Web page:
Monday, October 27, 2008

Squirrel zen

Squirrel zen
Originally uploaded by Peg Syverson.

Even a squirrel sitting in zazen is enlightened. Why would you imagine you are lacking?

Tuesday, October 21, 2008

How simple can you let this be?

Here is an interesting visualization of my poem, "How simple can you let this be":

You can play with the visualizations using the tabs at the top of the image. It's made using the community data visualization site Many Eyes, created at IBM:

I thought this tool might interest some folks. It is a new way of looking at things: numbers, words, and communities.

Sunday, October 19, 2008

October Intensive

We have just finished the Ordinary Mind October Practice Intensive, led by Flint and Peg. We worked with a much-loved Dogen piece, Jijuyu Zammai, Self-fulfilling Samadhi, and the David Whyte poem, Faces at Braga. We also shared poetry by David Wagoner, and a new poem by Peg. During service, we chanted Bodhisattva's Vow, by Toreii Zenji. It was a deep and rich experience, as we practiced zazen, worked together cleaning and preparing meals, and gathered for inquiry groups and dharma talks. I've linked here the readings to share this work with all of you. And I want to add a footnote, as Flint mentioned in the inquiry group, that comes from the Afterword in Taking Our Places. In it Norman Fischer recounts a story from the Lotus Sutra:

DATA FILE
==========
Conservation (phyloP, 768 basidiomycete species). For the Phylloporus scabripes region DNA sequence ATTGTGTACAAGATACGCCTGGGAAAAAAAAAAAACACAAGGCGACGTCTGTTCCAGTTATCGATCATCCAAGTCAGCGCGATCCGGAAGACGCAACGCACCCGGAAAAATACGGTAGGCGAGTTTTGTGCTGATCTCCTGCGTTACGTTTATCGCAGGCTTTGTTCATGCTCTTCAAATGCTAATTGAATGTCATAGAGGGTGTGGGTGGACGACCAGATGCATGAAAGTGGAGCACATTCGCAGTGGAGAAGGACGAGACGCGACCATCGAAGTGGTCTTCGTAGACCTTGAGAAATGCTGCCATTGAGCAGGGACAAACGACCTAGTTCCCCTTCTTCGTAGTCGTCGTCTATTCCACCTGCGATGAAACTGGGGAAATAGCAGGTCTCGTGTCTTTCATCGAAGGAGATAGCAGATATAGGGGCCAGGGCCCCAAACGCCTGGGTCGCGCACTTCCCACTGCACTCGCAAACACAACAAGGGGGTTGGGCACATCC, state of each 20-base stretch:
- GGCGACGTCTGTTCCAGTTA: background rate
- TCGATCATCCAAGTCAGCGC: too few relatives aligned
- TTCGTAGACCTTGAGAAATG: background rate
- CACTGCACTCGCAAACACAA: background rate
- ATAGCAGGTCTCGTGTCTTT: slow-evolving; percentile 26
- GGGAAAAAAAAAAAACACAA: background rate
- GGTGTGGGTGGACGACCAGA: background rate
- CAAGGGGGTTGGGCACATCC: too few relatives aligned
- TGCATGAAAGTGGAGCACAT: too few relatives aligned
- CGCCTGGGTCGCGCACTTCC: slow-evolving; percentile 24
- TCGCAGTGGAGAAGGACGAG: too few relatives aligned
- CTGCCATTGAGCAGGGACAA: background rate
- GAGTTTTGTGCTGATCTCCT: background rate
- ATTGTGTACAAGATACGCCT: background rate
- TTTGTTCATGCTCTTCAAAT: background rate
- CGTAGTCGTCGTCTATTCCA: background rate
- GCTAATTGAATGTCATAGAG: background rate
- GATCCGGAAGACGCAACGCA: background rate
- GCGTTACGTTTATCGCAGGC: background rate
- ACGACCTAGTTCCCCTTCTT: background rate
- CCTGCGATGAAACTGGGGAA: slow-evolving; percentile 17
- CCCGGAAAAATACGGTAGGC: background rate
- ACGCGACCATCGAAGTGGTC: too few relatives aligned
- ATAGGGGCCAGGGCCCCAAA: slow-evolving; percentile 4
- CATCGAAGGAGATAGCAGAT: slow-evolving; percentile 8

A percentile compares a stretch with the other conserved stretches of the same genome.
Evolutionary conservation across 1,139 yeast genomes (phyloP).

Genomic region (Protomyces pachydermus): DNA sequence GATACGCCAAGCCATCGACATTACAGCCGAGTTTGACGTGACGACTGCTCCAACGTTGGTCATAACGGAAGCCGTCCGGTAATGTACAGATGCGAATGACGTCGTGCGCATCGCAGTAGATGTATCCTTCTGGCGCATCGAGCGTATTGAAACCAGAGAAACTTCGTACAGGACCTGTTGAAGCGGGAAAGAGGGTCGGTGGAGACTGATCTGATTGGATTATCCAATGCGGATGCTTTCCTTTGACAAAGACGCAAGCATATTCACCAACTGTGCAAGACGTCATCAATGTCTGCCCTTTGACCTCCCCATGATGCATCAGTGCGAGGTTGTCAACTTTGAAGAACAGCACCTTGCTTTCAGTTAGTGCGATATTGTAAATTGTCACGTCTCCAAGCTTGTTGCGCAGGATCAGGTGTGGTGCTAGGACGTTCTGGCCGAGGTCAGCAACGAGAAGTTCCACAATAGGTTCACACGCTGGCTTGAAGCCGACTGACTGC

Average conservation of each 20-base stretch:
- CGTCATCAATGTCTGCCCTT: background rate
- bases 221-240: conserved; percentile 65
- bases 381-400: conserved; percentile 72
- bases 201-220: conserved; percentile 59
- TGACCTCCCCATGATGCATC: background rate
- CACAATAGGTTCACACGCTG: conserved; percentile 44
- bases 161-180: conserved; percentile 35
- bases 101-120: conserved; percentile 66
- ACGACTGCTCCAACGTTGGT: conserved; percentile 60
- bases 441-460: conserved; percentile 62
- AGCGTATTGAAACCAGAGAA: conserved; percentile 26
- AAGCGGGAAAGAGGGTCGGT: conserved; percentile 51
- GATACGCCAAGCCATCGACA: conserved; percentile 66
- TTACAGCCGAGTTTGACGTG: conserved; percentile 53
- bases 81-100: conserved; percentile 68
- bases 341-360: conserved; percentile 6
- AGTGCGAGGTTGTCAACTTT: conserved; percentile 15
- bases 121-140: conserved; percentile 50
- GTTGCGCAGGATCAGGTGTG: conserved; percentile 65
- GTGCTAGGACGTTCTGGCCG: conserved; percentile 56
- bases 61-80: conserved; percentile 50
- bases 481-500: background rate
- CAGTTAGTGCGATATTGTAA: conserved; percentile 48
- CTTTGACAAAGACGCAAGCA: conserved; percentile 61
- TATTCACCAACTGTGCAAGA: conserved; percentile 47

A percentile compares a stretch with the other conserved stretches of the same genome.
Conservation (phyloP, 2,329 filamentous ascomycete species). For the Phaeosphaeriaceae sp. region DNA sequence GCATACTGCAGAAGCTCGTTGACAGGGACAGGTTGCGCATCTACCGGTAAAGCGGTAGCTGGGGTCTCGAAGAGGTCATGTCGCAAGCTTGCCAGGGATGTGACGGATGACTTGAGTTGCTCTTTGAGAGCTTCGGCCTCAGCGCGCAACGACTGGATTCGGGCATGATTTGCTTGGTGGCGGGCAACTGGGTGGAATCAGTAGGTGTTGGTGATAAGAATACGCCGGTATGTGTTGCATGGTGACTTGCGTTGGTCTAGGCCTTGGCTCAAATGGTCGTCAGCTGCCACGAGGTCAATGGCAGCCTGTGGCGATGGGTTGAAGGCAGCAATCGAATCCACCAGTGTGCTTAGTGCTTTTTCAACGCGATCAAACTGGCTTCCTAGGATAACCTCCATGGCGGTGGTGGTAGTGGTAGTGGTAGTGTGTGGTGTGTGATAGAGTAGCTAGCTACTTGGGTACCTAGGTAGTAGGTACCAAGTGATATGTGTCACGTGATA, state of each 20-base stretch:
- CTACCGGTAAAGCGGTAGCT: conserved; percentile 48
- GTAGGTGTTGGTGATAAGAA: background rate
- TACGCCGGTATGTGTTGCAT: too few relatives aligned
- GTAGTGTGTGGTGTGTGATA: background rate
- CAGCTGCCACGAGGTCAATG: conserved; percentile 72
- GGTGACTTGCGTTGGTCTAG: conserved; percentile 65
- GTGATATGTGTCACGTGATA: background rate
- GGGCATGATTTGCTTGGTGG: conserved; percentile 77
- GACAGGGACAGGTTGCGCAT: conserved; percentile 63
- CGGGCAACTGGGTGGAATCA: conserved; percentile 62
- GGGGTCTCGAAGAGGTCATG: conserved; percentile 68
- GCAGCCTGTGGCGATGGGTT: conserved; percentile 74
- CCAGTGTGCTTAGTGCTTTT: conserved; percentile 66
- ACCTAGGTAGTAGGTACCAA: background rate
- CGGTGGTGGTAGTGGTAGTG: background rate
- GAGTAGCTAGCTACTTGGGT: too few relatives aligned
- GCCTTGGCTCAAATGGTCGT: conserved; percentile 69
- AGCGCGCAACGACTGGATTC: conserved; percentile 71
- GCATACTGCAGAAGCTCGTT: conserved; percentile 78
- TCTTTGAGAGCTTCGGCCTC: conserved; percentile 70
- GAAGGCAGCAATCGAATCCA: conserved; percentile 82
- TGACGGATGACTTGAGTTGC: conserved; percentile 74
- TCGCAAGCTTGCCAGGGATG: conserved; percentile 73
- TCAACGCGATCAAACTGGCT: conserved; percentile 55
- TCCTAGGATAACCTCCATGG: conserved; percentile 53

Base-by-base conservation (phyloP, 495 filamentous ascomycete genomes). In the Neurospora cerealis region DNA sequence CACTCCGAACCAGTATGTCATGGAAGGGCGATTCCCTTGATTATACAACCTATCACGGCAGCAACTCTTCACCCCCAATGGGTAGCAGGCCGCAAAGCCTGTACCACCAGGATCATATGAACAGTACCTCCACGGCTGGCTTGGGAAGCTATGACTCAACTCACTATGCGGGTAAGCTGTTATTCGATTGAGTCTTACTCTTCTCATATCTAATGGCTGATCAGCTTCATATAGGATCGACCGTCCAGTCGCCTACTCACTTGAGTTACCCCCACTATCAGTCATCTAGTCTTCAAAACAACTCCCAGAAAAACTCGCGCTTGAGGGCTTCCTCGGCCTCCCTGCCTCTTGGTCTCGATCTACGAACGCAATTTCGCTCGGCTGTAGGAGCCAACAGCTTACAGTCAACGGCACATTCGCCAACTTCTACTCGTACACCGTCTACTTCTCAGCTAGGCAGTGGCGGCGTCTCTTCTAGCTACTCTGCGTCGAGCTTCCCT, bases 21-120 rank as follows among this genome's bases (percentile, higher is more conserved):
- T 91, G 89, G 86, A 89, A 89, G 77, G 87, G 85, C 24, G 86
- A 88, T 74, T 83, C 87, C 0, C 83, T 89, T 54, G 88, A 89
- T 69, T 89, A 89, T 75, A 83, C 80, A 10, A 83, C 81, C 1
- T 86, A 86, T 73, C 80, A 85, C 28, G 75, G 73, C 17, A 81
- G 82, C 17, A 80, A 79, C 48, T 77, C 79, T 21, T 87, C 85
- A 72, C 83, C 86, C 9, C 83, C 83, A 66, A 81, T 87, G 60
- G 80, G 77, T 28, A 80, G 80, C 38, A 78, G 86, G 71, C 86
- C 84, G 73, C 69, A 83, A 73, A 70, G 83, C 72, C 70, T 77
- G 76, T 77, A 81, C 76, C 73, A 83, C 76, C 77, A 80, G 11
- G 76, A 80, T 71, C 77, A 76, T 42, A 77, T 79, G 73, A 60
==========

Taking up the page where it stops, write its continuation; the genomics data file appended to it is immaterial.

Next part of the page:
It comes at a crucial moment in the narrative, as the Buddha is revealing the esoteric meaning of his teachings to a vast assembly of astonished practitioners. "In the past," the Buddha tells them, "I taught in a linear and straightforward manner about what's wholesome and what's not, about suffering and the end of suffering, about samsara and nirvana. I taught ethical conduct, meditation, and insight, setting forth a path of practice that was clear and manageable.
But all of this," Buddha confesses, "was merely skillful means I had to use, knowing that it was as much as you were capable of understanding at that time. Now I am revealing a deeper truth—that the path, the teachings, the practice, is much larger than I indicated before—in fact it is infinte in scope, limitless, because beings are infinite and limitless. Although I defined it before, in truth the path cannot be defined. No ordinary person could possibly know it, for it is beyond all knowing."
Fischer continues,
Now comes my line: "Only a Buddha and a Buddha," he says, "can understand it." Even a Buddha by himself can't understand it. Only a Buddha and a Buddha can. Only through profound relationship, deep encounter, ineffable meeting, can we ever hope to appreciate the immense dimensions of our human life. (186)

So until we meet again, please appreciate your life, and the pivotal human opportunity of meeting as a Buddha and a Buddha in all of your myriad relationships.

October Intensive Readings link

Friday, October 17, 2008

Installing stone and gravel paths

Installing stone and gravel paths
Originally uploaded by Peg Syverson.

Today the landscape plan moved forward a great step, thanks to Scott Thurmon and his skillful crew. It is delightful to see what a difference the gravel and stone make. When you visit Ordinary Mind now, you will not have to swim through a sea of mud or a desert of dust. The craftsmanship of the workers and the great care they are taking with this taxing physical labor is inspiring. If you click on the photo you can see a few other views.